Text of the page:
Last week, we got a look inside two of the aging elementary schools that Portland city officials are considering renovating.
The city has been grappling with how to pay for improvements to the schools’ aging infrastructure for nearly two decades, and some of you had strong reactions to photos showing the conditions in the Presumpscot and Lyseth elementary schools.
Here’s a selection of your comments:
One commenter was shocked that double-wide trailers — set up as temporary classrooms — were still in use.
Noah Sleeper: “Those are STILL there?!”
Then there was the question about how to pay for the renovations.
Patrick Moran: “Well they are going to have to pass this along to their property tax payers- It would be ridiculous to ask the rest of the state to pay for it.”
One commenter said not addressing problems immediately just makes things worse.
Mark Burns Springer: “Sometimes the biggest threats are the hardest to see. They develop slowly, perhaps nearly imperceptibly, like a tree root gradually displacing a sidewalk. One day, you realize the place where you live is permanently transformed unless someone fixes it. It’s not a surprise but a greater awareness.
“The fact that Maine’s population growth rate has slowed to stagnation is not a surprise. The question is whether Maine lawmakers and others are fully aware of the implications, to the point where they will commit to fixing the problem.”
One questioned the priorities of a culture that underfunds schools.
Dirigo Blue: “This is hardly just a Portland problem. Many rural districts have it much worse. It’s a question that we as a society need to answer – how important are well funded schools to our nation?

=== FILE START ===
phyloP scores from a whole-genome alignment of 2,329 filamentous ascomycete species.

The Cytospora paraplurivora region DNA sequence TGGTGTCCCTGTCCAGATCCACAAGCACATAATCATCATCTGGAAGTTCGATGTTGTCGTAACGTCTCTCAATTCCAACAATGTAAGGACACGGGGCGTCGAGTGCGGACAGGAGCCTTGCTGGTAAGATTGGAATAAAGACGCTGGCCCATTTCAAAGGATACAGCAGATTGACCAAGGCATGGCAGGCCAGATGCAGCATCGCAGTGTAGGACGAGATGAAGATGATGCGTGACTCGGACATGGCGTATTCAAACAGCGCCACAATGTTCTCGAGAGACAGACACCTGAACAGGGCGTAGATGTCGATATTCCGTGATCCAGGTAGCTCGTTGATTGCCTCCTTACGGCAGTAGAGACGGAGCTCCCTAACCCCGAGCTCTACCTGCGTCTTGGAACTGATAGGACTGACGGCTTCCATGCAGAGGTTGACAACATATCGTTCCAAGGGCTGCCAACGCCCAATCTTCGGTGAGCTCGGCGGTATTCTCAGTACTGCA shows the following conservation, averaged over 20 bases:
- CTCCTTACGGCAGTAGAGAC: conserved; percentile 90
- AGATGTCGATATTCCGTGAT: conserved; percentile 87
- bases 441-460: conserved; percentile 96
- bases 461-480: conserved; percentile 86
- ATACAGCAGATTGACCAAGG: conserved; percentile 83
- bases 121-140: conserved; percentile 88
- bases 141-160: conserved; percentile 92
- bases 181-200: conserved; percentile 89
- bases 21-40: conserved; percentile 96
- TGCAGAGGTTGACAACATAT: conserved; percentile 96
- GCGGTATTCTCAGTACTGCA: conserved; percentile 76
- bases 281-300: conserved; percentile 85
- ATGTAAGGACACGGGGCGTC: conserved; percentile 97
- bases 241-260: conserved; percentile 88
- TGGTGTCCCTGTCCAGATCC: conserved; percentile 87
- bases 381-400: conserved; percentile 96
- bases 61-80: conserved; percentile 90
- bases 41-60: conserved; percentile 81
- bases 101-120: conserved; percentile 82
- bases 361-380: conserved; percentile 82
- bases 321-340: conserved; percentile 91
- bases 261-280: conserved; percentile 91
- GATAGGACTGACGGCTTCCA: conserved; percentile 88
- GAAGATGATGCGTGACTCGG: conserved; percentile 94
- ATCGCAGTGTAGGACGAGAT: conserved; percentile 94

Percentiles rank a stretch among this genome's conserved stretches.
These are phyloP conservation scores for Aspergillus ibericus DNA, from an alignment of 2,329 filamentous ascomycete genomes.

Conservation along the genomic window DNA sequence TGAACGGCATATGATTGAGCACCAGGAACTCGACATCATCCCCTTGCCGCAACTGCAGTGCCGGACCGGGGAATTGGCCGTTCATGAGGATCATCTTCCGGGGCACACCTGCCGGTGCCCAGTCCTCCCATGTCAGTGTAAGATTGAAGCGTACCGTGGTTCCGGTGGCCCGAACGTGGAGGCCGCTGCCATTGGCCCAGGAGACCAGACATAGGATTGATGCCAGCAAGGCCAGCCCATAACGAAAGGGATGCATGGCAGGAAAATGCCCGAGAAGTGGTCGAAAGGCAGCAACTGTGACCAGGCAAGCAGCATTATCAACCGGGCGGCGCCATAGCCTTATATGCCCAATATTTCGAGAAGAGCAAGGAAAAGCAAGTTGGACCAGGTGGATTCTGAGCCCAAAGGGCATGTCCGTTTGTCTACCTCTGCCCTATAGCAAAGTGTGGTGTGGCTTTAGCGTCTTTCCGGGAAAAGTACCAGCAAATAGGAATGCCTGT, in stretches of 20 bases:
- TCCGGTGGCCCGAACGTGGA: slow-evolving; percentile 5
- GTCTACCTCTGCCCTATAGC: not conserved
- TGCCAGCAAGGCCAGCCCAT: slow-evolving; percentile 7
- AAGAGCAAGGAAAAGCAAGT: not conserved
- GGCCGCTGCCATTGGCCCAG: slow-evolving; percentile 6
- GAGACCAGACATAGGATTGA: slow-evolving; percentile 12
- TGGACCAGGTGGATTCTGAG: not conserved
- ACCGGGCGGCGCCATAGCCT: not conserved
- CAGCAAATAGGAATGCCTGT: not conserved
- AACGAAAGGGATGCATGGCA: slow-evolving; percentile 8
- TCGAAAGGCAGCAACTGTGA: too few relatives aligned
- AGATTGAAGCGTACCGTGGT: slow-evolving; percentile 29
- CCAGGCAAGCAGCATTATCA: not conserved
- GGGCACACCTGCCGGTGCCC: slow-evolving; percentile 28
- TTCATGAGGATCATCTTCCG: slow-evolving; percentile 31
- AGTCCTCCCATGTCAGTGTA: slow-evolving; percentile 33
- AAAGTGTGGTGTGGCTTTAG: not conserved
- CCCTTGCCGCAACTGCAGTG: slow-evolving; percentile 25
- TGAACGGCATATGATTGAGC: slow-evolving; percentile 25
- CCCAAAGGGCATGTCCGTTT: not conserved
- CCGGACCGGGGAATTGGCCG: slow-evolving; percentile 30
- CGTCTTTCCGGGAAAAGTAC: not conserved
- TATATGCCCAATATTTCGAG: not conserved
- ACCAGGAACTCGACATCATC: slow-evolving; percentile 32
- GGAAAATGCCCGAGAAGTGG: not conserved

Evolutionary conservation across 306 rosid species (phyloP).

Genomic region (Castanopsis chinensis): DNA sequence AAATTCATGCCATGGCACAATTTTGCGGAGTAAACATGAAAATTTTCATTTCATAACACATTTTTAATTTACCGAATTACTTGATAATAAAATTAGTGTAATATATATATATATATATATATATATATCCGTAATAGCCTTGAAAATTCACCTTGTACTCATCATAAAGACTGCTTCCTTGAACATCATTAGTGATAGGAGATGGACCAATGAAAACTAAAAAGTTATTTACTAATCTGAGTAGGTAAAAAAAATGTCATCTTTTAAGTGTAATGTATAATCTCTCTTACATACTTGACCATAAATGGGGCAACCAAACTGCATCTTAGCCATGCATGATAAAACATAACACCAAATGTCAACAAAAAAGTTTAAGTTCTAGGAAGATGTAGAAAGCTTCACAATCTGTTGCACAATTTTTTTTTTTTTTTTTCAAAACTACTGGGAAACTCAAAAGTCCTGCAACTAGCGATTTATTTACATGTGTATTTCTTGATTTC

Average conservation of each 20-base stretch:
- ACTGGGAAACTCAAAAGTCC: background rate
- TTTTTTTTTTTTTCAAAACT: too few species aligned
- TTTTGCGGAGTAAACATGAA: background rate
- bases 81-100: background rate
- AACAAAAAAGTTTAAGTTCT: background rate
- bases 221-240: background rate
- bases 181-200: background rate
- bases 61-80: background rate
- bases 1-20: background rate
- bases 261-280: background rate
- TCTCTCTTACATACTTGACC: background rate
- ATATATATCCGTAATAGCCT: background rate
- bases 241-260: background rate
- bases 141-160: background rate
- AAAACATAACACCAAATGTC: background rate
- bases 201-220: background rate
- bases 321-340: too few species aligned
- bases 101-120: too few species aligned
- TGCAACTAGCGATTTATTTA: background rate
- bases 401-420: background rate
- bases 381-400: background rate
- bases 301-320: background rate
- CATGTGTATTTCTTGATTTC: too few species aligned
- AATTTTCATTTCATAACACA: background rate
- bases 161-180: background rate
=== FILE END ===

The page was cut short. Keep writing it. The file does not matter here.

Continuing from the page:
“As an architect, I’ve worked on more than a few public school projects – in my experience, this is a common problem statewide. Some of it can be blamed on lack of maintenance, as school boards see cutting that line item as easy compared to other potential budget cuts.”
And someone else said that the city should worry more about quality teachers and supplies than the buildings themselves.
George Picklewalker: “… Get it together people. The buildings are only there to house the students while they get an education. They aren’t there for sports, they aren’t there for pride, they aren’t there to impress anyone other than those who push to spend exhorbitant amounts of money on the building while ignoring the really important part of getting an education; quality teachers and supplies/materials. I’d support buying computers for every student LONG before I supported putting up a new $60,000,000 building. Good gosh!”